RCW 48.43.065 expressly provides employers the right to decline to purchase health coverage that would violate their religious beliefs and conscience.  We must decline to comment on whether the statute provides less protection to employers than would constitutionally be required.  Statutes are presumed constitutional, and it is our responsibility to defend legislative enactments against constitutional challenge.  For these reasons, we are not in a position to opine on the constitutionality of existing statutes.             

2.  Does WAC 284-43-822 supersede those rights? 

            As noted above, WAC 284-43-822 was promulgated by the insurance commissioner pursuant to his authority under RCW 48.30.010 and .300.  We do not read WAC 284-43-822 as [original page 5] mandating any employer to pay for prescription contraceptives for employees.  The opening language of the rule provides as follows: 

            It is an unfair practice for any health carrier to restrict, exclude, or reduce coverage or benefits under any health plan on the basis of sex.  By way of example, a health plan providing generally comprehensive coverage of prescription drugs and prescription devices restricts, excludes, or reduces coverage or benefits on the basis of sex if it fails to provide prescription contraceptive coverage that complies with this regulation.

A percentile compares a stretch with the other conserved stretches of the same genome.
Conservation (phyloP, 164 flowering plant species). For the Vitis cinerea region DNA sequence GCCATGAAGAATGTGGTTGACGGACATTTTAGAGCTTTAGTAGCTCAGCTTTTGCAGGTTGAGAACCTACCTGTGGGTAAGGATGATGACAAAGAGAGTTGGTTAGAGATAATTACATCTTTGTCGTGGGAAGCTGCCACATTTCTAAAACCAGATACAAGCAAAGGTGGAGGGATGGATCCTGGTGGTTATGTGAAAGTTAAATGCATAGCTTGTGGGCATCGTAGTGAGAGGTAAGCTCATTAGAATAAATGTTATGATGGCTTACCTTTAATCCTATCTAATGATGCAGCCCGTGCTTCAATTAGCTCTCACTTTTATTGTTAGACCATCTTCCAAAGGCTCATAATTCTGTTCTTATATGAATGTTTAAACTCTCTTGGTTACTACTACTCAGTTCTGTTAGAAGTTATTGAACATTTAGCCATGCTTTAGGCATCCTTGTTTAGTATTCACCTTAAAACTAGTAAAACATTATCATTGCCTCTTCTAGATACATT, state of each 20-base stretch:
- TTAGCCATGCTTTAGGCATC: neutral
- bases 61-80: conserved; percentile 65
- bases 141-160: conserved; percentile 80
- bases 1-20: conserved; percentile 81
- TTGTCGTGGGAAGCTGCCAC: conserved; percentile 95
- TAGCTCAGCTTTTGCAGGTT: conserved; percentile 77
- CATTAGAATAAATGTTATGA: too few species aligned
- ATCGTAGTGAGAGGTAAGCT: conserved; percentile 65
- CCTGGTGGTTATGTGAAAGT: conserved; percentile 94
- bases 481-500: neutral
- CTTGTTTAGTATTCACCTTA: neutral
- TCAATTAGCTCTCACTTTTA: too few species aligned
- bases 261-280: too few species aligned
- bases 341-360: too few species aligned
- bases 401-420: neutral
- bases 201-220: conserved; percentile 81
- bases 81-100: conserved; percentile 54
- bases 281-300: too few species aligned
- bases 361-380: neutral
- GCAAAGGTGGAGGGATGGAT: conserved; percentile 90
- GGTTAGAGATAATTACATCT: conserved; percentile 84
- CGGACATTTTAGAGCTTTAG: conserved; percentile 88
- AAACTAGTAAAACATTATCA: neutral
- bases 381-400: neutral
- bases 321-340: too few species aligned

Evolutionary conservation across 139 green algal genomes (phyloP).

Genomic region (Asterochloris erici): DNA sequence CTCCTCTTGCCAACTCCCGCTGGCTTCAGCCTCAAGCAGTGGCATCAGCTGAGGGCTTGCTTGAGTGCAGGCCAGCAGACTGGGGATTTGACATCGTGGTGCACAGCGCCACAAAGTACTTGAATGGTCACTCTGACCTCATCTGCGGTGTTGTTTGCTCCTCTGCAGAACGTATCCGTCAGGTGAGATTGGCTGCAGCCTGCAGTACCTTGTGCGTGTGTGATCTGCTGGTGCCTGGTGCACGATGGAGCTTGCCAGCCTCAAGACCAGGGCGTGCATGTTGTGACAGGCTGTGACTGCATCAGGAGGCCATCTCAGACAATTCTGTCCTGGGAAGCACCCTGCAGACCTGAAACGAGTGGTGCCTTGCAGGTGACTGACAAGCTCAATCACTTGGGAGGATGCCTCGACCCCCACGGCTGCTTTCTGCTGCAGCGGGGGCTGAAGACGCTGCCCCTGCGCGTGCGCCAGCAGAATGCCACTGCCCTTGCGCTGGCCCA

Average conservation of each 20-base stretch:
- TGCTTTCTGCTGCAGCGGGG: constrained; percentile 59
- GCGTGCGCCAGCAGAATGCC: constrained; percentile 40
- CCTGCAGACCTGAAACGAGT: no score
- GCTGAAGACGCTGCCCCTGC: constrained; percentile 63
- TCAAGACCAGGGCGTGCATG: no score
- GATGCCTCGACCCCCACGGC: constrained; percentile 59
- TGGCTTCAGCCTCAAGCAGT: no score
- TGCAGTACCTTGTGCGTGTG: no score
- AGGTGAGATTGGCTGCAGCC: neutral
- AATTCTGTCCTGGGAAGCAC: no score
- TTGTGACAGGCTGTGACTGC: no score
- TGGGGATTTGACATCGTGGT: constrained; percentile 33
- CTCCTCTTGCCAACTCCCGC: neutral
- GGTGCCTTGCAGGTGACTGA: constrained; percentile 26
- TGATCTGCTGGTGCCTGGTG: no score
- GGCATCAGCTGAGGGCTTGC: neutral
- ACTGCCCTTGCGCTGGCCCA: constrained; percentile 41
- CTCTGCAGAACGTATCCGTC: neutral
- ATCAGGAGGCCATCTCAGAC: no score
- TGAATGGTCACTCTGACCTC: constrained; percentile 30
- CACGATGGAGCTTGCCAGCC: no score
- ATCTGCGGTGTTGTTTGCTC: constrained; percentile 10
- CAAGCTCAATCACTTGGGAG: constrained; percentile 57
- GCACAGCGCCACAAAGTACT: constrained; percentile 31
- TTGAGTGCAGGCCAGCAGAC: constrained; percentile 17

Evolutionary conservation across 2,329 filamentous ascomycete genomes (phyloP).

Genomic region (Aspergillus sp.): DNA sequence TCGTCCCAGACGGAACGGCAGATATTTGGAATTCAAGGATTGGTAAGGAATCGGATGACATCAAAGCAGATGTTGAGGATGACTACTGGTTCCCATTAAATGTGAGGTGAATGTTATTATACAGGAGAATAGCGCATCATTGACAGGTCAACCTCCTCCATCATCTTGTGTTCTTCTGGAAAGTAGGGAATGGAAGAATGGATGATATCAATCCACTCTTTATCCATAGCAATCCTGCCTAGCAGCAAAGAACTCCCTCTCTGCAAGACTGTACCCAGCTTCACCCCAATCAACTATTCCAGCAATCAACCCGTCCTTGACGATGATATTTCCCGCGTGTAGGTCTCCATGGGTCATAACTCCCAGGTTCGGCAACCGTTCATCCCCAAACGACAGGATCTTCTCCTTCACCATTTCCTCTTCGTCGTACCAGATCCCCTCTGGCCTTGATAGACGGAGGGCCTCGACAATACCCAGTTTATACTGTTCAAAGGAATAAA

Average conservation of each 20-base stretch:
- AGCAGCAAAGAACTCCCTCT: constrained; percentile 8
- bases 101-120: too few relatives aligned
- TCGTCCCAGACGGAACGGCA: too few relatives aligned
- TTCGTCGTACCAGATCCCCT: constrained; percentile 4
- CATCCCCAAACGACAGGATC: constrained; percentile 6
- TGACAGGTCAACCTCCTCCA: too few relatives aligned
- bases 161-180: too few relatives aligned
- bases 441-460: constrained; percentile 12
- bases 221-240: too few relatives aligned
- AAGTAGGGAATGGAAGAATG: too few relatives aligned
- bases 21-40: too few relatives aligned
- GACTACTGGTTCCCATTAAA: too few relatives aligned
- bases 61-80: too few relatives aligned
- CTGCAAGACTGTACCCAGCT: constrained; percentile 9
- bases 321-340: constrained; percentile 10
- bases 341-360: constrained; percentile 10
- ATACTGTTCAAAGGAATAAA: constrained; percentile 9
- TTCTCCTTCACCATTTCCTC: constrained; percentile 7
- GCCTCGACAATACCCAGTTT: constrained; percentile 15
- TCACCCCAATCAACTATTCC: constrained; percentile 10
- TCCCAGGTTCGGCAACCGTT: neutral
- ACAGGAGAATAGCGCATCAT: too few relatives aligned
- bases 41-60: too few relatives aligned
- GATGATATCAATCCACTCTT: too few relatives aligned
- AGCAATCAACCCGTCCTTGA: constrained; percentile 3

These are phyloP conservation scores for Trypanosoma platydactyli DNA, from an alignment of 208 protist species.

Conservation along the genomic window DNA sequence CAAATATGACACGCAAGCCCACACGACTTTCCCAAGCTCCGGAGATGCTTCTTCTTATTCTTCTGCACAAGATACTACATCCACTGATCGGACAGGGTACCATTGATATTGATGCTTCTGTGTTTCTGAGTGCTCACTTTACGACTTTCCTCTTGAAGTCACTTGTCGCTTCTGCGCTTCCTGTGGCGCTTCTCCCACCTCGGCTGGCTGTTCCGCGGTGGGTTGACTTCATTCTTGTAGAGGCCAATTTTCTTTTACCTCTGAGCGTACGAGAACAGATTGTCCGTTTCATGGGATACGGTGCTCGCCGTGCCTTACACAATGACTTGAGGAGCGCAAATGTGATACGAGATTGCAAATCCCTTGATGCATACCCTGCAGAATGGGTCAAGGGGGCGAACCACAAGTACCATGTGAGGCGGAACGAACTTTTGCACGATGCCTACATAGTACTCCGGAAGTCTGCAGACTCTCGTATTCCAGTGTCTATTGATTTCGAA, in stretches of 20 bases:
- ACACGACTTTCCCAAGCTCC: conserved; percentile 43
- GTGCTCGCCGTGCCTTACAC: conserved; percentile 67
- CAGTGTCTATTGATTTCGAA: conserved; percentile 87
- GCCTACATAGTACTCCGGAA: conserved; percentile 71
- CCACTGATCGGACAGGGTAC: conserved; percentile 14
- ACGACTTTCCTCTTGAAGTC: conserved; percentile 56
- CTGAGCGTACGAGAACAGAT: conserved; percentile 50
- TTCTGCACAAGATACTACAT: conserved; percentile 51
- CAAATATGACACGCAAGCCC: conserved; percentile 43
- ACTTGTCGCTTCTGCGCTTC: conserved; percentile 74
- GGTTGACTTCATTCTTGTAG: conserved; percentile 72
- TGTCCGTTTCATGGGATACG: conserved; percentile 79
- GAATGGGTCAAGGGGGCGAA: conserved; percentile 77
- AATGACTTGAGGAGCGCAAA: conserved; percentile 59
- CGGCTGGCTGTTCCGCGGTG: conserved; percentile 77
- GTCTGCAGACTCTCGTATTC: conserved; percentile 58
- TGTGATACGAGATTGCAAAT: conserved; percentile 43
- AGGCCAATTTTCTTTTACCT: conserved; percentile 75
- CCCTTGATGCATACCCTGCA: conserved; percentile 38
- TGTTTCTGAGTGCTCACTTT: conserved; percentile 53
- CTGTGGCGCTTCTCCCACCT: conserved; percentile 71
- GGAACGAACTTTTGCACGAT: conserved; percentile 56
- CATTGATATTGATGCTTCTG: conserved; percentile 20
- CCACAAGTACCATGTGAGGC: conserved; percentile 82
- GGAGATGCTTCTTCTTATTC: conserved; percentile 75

WAC 284-43-822(1) (italics added).[4]   If an employer does not provide “generally comprehensive coverage of prescription drugs or prescription devices,” the rule does not apply, nor does the rule contain any language mandating that all employers provide prescription drug coverage to their employees.  Furthermore, as noted above, the rule applies to “health carriers” and not directly to employers.  Thus, we do not read the rule in question as “superseding” the conscience clause rights granted in RCW 48.43.065(3), although the rule constrains one way in which those statutory rights otherwise might be exercised.  As AGO 2002 No. 5 reflects, RCW 48.43.065(2)(c) and (3)(c) give the insurance commissioner the responsibility to devise processes appropriate to implement the guarantees of the statute. 

            To summarize, RCW 48.43.065 is designed to give certain “conscience clause” rights to employers and health carriers but also to maintain access of individual employees to a full range of health care service.  WAC 284-43-822 is not designed to “supersede” any of the statutory rights granted, but it is simply one provision among many that balance the various rights recognized in relevant statutes.